No mystery about Minneapolis bruidge collapse

Published 16 August 2007

Expert says truss-arch bridges are like a linked chain: If one link fails, the entire chain collapses; Minneapolis’s I-35W bridge was such a bridge, in which “Local damage immediately means total collapse”

A University of California, Berkeley civil engineer has criticized the design of the bridge which collapsed earlier this month in Minneapolis. “Truss-arch” structures, such as the collapsed Minneapolis freeway bridge, are susceptible to fatigue and collapse, making them “a very bad system,” says Berkeley professor of civil and environmental engineering Abolhassan Astaneh. The I-35W bridge over the Mississippi River collapsed during rush hour on 1 August killing at least four people.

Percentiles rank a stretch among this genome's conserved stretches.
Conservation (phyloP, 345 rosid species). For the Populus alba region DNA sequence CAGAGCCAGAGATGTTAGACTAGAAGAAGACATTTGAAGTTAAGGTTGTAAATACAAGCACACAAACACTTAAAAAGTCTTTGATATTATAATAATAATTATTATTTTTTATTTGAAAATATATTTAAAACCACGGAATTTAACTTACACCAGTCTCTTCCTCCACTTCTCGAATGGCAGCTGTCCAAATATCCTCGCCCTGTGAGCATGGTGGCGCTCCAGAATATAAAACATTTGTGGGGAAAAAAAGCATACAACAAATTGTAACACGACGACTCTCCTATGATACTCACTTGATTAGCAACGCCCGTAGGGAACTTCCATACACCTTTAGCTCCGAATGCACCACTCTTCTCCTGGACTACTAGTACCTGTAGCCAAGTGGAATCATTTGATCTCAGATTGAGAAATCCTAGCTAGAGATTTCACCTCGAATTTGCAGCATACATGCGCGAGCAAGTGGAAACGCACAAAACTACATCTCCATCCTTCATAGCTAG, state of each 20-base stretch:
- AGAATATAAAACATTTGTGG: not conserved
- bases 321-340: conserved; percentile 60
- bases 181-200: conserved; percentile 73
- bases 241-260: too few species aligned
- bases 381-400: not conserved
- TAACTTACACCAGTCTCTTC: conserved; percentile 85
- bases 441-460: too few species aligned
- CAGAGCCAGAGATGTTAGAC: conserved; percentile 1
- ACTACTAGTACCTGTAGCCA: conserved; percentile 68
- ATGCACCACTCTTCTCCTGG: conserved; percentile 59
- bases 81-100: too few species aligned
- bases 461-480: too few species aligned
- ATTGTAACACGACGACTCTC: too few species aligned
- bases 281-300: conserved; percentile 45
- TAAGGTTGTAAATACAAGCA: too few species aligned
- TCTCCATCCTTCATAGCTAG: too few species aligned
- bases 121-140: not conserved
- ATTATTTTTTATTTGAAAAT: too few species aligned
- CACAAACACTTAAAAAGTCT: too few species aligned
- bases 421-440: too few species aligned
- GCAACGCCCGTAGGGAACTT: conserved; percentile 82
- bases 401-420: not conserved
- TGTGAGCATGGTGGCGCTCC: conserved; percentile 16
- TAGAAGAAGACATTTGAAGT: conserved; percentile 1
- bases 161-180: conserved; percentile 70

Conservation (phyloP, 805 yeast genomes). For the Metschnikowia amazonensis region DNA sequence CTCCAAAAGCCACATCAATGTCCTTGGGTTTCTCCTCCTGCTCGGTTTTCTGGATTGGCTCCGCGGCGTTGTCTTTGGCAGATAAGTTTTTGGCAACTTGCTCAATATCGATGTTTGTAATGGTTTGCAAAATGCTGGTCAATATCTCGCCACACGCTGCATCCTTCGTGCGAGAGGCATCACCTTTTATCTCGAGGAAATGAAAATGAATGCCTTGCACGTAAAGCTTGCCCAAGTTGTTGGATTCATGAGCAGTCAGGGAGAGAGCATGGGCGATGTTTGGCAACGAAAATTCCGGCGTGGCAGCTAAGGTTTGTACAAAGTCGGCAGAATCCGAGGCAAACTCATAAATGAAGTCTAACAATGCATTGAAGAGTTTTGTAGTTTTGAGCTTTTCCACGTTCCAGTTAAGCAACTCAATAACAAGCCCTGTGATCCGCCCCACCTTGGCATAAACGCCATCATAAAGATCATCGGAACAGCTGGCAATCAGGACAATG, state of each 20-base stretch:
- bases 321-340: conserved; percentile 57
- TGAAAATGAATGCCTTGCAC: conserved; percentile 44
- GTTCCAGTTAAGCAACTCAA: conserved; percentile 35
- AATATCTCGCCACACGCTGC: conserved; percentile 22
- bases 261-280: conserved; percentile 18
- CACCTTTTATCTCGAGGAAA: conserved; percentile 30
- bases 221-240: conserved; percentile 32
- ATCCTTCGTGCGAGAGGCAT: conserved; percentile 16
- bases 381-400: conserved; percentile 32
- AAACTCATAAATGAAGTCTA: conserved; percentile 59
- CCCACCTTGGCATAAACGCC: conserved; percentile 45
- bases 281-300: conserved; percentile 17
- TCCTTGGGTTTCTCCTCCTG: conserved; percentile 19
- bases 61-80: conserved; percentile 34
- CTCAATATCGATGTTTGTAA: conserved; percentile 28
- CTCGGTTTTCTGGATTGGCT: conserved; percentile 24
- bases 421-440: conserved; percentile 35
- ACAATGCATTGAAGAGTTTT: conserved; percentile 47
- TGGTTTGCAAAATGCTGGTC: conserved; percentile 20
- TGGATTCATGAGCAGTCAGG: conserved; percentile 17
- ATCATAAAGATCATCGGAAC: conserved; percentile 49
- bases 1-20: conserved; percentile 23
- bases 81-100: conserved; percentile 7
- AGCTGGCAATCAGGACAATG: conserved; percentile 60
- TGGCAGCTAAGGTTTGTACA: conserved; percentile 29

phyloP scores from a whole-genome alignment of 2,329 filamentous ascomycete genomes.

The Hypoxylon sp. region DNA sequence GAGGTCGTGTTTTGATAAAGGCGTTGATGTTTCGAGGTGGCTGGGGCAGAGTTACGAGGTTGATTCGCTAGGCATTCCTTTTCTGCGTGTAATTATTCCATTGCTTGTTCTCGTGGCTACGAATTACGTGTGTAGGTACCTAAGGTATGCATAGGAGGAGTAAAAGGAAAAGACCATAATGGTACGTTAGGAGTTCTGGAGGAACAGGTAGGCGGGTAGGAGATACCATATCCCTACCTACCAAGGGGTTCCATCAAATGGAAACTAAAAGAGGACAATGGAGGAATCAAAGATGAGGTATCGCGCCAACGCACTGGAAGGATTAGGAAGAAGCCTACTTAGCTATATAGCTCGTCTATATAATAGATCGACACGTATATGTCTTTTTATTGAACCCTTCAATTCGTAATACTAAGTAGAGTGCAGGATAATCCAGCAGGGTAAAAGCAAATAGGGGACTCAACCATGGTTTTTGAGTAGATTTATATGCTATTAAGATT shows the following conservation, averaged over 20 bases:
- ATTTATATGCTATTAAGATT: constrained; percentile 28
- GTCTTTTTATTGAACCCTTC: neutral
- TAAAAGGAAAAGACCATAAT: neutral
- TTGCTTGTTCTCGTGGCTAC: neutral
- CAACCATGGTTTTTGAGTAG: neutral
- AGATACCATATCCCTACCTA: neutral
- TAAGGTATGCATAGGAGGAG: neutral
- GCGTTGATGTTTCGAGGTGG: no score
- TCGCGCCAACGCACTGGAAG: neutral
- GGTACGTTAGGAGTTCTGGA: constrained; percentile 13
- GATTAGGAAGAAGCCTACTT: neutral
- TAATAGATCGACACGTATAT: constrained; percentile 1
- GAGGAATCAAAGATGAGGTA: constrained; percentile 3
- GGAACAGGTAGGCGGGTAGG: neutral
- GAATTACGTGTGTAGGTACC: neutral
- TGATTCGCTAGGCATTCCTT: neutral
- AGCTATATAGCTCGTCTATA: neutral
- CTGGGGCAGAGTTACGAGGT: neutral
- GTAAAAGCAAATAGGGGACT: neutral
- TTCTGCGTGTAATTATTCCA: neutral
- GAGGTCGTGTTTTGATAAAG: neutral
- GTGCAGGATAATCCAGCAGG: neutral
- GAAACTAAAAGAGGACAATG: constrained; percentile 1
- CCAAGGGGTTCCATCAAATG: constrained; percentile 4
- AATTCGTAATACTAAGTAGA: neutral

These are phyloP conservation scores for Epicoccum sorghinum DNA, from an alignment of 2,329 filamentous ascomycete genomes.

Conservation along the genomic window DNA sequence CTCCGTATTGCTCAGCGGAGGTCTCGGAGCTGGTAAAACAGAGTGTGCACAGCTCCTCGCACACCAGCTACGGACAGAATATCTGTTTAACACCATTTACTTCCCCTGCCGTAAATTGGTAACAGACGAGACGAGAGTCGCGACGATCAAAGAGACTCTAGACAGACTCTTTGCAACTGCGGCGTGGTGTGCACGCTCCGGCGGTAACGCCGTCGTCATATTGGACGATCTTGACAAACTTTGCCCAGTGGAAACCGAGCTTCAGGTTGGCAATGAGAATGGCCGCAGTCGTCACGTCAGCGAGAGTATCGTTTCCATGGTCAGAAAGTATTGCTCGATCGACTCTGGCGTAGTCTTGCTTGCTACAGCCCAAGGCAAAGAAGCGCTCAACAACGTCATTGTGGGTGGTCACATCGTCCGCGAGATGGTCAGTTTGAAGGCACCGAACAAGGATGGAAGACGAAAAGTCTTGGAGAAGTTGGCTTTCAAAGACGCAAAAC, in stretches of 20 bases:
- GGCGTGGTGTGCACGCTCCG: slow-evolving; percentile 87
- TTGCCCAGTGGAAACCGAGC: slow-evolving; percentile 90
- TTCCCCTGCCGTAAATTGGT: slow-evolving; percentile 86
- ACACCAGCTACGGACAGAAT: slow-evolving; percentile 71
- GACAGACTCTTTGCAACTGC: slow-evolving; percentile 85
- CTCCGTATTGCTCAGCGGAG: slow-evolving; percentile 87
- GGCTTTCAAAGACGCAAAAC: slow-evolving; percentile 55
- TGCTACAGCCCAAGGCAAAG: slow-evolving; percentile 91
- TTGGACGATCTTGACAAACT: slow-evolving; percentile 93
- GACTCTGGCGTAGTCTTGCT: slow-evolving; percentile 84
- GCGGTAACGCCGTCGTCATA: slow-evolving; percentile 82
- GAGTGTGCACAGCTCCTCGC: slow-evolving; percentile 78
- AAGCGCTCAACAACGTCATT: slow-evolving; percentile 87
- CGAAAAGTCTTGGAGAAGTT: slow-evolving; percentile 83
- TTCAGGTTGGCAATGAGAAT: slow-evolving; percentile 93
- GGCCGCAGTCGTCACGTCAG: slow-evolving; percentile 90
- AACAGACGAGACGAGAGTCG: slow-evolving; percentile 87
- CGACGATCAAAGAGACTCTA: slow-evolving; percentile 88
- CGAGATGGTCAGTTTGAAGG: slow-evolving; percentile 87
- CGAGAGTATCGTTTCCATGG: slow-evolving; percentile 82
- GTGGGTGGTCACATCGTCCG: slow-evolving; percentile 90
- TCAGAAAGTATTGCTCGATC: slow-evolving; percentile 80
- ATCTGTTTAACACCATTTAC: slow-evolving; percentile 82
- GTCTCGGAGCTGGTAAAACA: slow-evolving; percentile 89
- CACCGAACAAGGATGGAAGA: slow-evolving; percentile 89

Astaneh compares truss-arch bridges to a linked chain. If one link fails, the entire chain collapses. When heavy vehicles such as trucks pass over such bridges, the steel members — lengths of metal arranged vertically in a triangular pattern — are pushed down and spring back. “That going down and coming up is called cycle of loading,” said Astaneh, “and if you do it millions of times the steel develops hair cracks. They’re very small but they can end up propagating and the crack starts moving and you get more and more cracks, and eventually you lose a member.” Most structural systems or bridges can support the loss of one member. “But not truss bridges and not arch bridges, and this bridge was actually a combination of the two,” he said. “Local damage immediately means total collapse.”

Astaneh says there are no truss-arch bridges in the San Francisco Bay Area and none that he knows of in California. The closest local approximation is the Benicia